Nanniebots and Neverland

April 1st, 2004 by Ben Goldacre in bad science, bbc, nanniebots, new scientist | 2 Comments »

Nanniebots and Neverland

Ben Goldacre
Thursday April 1, 2004
The Guardian

Talk about Bad Science here

· Right. Where were we? Ah yes, everyone was questioning the authenticity of Jim Wightman’s paedophile-entrapping artificial intelligence chat program Nanniebot, since it was more than 10 years ahead of all other artificial intelligence technology, and no one is allowed to see it in the flesh. But Jim – from the unfortunately named Neverland Systems – had personally guaranteed me a demonstration. Weirdly, Jim is now refusing to do so, although he is still claiming to have thousands of Nanniebots in action on the web. I’m certainly not going to waste your time with an in-depth philosophical analysis of his “chat transcripts” since no-one can be sure they were definitely generated by his program.

· Of course, the BBC, ITV and New Scientist couldn’t possibly have known that Jim was caught out making false claims about writing software a year ago (tinyurl.com/3gfxv), on the Holocaust denial newsgroups he likes to frequent. He now admits to making these false claims but said they were made in jest. He also got noticed in the Tivo hacking discussion boards, claiming to have modified the device to stream shows over a network; which the other experts felt was impossible (tinyurl.com/38wmx). Jim provided no evidence to make them think otherwise and disappeared. He still claims to have it working.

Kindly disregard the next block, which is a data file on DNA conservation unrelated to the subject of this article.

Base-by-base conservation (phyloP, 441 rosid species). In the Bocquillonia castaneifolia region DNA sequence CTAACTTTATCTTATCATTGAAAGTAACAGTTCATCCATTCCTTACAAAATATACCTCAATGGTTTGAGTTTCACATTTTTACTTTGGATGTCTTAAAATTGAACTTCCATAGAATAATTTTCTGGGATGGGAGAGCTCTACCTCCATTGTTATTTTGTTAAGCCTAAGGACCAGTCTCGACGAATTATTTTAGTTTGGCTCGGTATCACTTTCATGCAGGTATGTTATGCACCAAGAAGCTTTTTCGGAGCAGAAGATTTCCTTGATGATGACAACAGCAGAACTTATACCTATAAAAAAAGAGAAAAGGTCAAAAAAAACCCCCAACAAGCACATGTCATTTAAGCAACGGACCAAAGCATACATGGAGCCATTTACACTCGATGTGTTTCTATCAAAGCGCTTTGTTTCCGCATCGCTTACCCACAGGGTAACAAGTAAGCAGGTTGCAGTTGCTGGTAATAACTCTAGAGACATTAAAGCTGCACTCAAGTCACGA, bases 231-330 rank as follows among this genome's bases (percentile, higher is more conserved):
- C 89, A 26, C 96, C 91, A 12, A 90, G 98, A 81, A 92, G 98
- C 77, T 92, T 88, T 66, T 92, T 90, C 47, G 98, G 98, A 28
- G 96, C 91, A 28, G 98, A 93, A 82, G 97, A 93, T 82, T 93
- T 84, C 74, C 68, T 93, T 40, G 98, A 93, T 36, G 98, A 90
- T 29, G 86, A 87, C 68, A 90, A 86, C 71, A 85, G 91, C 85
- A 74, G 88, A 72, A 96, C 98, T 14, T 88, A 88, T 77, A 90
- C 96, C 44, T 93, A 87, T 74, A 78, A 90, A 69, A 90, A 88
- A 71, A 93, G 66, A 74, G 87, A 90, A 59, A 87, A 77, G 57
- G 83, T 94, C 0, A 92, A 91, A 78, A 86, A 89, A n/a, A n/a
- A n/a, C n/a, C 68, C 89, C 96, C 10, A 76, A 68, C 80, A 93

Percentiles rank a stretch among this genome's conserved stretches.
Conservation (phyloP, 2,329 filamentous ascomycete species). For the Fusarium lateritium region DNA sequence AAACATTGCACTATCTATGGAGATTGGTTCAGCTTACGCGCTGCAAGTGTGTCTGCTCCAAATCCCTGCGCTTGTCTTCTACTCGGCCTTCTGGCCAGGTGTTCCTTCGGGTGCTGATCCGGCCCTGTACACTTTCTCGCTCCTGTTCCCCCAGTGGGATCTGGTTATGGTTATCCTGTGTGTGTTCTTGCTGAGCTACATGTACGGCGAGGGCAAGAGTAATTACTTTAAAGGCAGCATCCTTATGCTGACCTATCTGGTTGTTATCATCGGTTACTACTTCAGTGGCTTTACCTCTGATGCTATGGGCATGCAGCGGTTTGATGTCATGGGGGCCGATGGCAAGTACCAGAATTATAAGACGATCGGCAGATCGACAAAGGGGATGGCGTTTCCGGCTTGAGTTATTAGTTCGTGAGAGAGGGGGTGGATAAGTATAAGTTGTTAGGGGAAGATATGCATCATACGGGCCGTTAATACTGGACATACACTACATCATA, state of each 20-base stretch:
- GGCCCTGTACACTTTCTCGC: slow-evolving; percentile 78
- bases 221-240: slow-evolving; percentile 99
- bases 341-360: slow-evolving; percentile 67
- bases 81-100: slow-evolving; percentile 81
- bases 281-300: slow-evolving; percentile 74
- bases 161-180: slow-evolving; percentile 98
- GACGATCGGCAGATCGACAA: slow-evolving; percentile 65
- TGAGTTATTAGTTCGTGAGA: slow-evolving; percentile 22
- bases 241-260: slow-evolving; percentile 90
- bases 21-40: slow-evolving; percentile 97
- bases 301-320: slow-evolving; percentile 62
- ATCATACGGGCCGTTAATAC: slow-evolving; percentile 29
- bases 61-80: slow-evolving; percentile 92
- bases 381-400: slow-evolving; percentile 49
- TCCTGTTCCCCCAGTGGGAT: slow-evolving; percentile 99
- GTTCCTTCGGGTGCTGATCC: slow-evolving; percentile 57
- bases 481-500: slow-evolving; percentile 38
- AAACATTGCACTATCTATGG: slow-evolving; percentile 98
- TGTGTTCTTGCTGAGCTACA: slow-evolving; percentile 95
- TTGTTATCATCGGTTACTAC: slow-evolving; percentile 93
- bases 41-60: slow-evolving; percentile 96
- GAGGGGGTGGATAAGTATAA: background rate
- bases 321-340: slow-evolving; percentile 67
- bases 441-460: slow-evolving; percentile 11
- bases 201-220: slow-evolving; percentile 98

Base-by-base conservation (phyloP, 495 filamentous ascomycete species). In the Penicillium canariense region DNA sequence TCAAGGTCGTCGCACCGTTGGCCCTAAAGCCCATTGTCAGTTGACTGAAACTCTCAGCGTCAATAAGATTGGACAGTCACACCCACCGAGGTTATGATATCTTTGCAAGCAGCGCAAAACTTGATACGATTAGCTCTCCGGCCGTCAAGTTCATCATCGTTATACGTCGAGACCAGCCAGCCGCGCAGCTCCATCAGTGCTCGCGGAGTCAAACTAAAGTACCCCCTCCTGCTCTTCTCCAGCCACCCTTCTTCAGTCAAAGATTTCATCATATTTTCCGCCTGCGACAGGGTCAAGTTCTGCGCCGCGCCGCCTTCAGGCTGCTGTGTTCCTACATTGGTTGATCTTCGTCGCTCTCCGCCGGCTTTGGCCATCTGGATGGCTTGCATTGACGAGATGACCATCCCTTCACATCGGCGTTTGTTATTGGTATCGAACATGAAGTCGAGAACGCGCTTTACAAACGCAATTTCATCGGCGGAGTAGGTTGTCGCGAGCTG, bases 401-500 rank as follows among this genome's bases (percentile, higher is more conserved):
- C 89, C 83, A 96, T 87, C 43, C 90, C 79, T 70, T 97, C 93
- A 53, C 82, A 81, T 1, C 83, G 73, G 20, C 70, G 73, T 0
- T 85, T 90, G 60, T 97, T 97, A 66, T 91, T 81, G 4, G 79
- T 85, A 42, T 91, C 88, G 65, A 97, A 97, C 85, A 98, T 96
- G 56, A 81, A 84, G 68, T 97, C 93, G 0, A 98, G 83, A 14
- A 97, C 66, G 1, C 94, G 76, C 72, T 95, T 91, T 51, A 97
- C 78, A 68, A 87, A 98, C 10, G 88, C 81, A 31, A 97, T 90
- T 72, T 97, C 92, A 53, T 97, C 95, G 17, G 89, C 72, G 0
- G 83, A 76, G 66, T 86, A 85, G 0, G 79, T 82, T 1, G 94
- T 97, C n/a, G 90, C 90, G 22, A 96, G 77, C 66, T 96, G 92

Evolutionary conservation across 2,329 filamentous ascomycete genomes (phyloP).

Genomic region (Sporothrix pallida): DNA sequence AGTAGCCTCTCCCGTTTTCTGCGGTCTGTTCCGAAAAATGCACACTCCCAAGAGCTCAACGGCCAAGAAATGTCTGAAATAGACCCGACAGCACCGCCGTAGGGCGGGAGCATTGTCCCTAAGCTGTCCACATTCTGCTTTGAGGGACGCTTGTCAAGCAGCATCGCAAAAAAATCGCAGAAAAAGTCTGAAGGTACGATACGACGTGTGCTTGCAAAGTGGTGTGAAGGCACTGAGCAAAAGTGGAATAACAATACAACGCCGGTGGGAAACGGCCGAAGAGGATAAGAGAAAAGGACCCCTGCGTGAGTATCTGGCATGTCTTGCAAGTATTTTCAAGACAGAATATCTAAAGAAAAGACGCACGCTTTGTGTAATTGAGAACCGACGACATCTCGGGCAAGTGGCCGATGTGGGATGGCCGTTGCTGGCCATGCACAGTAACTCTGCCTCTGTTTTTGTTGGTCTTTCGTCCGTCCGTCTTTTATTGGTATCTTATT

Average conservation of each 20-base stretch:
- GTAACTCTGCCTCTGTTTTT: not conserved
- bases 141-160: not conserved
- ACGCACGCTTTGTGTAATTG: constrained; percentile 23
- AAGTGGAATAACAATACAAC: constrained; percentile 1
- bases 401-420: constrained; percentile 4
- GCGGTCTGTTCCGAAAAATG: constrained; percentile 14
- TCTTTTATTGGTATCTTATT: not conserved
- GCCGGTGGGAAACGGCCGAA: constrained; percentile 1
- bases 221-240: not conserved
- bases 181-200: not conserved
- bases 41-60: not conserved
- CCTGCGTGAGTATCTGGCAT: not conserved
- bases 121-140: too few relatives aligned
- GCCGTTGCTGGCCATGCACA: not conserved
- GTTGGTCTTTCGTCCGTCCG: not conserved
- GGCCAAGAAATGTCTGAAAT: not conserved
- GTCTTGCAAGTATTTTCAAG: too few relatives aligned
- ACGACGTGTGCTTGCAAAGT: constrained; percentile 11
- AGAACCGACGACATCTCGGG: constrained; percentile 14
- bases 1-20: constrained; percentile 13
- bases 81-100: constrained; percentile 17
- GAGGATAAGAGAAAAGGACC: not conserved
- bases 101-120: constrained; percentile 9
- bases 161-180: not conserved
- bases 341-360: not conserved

· People are perfectly entitled to spend time on Holocaust denial chatboards. Jim admits posting as Death’s Head, the same name as the SS murder and torture squad. Death’s Head has made postings containing violent and graphic threats to rape, assault, and kill, often with a firearm, in the context of chatboard discussions about the Holocaust.

In an online discussion after similar violent threats were mentioned a posting did state that “me = Jim Wightman = Death’s Head = Totenkopf… all you needed to do was ask.” (tinyurl.com/2jg3p). Jim denied to me that he made the postings and says they were faked. Maybe they were but Jim’s previous postings give reason to question his work. So far, he’s made a grand claim with no good evidence: business as usual for Bad Science.

This character is now collecting donations and volunteers for chatnannies.com, a service where adults will enter children’s chatrooms to monitor for paedophile activity. I’m quite sure he will be greatly assisted in this venture by the fact that he now cites, on his website, the uncritical reports of his claims about his work by New Scientist and the BBC.